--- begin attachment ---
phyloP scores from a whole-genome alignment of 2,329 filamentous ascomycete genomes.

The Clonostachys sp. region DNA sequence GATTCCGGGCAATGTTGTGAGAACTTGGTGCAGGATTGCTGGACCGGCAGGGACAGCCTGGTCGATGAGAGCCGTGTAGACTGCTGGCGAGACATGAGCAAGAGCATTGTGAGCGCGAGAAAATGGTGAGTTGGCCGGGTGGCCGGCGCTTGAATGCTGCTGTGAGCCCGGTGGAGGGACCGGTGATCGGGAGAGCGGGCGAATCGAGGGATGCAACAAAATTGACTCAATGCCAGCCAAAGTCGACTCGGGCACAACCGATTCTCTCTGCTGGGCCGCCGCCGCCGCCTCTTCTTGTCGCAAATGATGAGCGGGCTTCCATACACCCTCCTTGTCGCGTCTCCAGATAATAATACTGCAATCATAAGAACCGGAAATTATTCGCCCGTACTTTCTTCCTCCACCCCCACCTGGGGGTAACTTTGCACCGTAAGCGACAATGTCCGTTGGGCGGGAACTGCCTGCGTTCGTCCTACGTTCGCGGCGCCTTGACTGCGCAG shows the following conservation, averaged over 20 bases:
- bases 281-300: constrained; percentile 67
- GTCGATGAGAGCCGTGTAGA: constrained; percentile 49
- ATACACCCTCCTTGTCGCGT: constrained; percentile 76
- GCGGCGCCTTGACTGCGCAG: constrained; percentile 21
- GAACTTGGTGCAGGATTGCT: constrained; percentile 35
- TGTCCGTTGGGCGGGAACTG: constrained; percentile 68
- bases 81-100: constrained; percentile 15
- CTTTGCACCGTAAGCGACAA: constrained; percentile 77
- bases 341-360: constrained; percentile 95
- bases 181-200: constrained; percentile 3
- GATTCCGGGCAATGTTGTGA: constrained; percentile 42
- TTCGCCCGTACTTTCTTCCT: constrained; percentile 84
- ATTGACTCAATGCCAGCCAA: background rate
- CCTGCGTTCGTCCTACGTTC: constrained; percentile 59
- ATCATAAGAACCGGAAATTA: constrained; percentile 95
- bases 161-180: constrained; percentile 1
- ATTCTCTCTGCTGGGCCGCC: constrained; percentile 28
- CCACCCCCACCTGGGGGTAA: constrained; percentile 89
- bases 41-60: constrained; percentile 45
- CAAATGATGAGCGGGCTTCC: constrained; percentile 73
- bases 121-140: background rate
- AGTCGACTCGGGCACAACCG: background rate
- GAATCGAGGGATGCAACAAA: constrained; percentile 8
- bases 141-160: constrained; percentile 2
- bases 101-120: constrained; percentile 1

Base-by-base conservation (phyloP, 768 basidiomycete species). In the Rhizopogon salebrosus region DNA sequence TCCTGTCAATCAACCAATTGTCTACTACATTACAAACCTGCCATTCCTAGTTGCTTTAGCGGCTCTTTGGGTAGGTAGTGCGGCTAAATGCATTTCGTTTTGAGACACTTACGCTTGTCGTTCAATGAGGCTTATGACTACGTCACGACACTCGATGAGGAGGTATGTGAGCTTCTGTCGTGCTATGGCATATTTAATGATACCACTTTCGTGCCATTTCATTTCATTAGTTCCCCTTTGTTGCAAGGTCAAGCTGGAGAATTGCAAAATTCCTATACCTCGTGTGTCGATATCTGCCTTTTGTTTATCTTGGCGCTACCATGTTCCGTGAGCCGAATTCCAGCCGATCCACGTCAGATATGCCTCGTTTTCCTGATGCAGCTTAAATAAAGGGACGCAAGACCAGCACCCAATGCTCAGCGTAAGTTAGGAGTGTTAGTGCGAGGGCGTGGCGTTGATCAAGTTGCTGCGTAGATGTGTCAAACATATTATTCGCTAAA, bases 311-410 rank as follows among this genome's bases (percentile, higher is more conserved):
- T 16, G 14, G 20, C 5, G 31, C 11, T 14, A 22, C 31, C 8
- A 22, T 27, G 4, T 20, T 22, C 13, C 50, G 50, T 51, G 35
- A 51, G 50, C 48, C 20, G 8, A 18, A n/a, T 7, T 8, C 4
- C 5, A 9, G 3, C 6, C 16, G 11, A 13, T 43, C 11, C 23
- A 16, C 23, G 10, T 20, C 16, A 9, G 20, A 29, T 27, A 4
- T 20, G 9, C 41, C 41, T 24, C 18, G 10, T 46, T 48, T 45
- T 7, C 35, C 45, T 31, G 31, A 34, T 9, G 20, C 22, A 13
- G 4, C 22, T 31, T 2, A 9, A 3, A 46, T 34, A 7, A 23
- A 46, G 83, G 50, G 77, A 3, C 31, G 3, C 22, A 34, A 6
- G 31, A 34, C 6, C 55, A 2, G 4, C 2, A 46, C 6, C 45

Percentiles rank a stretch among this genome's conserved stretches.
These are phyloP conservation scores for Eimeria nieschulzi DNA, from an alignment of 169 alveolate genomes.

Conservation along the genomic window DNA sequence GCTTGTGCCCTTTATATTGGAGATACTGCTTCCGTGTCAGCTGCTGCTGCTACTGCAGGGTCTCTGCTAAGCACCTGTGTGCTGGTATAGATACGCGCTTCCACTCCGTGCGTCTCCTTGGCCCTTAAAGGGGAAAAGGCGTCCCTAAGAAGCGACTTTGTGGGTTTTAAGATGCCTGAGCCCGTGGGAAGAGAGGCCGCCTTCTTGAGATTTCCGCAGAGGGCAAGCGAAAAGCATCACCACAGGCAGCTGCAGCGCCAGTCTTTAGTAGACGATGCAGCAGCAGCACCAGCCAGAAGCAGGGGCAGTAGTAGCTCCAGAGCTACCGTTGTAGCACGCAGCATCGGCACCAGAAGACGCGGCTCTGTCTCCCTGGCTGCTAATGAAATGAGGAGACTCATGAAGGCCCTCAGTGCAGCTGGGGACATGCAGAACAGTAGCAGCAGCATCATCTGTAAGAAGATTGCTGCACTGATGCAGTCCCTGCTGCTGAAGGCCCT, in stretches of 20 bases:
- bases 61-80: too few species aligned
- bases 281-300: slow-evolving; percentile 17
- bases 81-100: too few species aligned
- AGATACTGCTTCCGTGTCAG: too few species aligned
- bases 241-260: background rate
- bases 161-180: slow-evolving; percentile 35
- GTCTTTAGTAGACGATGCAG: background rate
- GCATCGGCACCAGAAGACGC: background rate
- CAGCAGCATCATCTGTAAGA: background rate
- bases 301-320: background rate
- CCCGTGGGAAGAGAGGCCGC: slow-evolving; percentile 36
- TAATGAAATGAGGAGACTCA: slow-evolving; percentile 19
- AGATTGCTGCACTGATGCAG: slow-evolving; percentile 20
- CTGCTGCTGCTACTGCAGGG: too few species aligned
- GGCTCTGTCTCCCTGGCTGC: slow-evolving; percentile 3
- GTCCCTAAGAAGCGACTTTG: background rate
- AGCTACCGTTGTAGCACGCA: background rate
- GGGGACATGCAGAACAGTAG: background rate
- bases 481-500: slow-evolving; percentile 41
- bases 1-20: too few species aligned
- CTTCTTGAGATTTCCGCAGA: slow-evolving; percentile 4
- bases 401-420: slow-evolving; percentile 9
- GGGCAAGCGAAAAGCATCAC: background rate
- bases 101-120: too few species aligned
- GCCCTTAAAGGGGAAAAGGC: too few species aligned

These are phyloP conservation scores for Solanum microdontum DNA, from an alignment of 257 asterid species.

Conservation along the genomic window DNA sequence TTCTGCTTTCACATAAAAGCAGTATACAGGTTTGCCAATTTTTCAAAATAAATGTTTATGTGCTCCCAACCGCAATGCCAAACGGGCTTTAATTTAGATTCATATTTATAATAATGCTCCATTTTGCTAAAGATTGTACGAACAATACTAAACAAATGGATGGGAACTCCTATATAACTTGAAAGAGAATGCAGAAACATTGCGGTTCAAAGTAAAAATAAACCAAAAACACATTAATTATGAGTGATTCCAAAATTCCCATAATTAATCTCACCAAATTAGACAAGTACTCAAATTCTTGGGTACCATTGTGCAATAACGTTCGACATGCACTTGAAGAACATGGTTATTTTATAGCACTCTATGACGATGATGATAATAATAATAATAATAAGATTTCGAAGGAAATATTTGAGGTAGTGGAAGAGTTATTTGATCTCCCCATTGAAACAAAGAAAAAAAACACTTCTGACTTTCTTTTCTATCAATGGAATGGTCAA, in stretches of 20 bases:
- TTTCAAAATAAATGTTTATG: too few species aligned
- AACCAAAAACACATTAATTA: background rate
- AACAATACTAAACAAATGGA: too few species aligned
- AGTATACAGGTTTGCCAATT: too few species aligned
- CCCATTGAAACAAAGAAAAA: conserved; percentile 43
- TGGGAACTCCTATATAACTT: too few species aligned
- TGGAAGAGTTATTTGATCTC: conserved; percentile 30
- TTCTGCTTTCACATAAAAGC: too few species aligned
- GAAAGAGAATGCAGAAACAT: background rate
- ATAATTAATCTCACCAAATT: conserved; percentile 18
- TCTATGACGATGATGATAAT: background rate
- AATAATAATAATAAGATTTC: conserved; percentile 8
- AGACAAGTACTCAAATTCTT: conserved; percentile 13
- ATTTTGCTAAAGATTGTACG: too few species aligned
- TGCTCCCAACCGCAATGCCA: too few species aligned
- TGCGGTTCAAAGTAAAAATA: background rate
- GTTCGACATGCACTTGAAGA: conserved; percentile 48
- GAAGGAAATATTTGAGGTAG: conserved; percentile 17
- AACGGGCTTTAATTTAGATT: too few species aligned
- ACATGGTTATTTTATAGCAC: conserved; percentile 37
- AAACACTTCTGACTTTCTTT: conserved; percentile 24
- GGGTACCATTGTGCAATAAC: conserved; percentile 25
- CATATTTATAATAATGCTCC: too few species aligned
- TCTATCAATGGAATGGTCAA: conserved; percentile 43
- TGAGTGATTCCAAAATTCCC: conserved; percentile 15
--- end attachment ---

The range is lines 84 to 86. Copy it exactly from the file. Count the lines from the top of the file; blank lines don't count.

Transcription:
- TGCGGTTCAAAGTAAAAATA: background rate
- GTTCGACATGCACTTGAAGA: conserved; percentile 48
- GAAGGAAATATTTGAGGTAG: conserved; percentile 17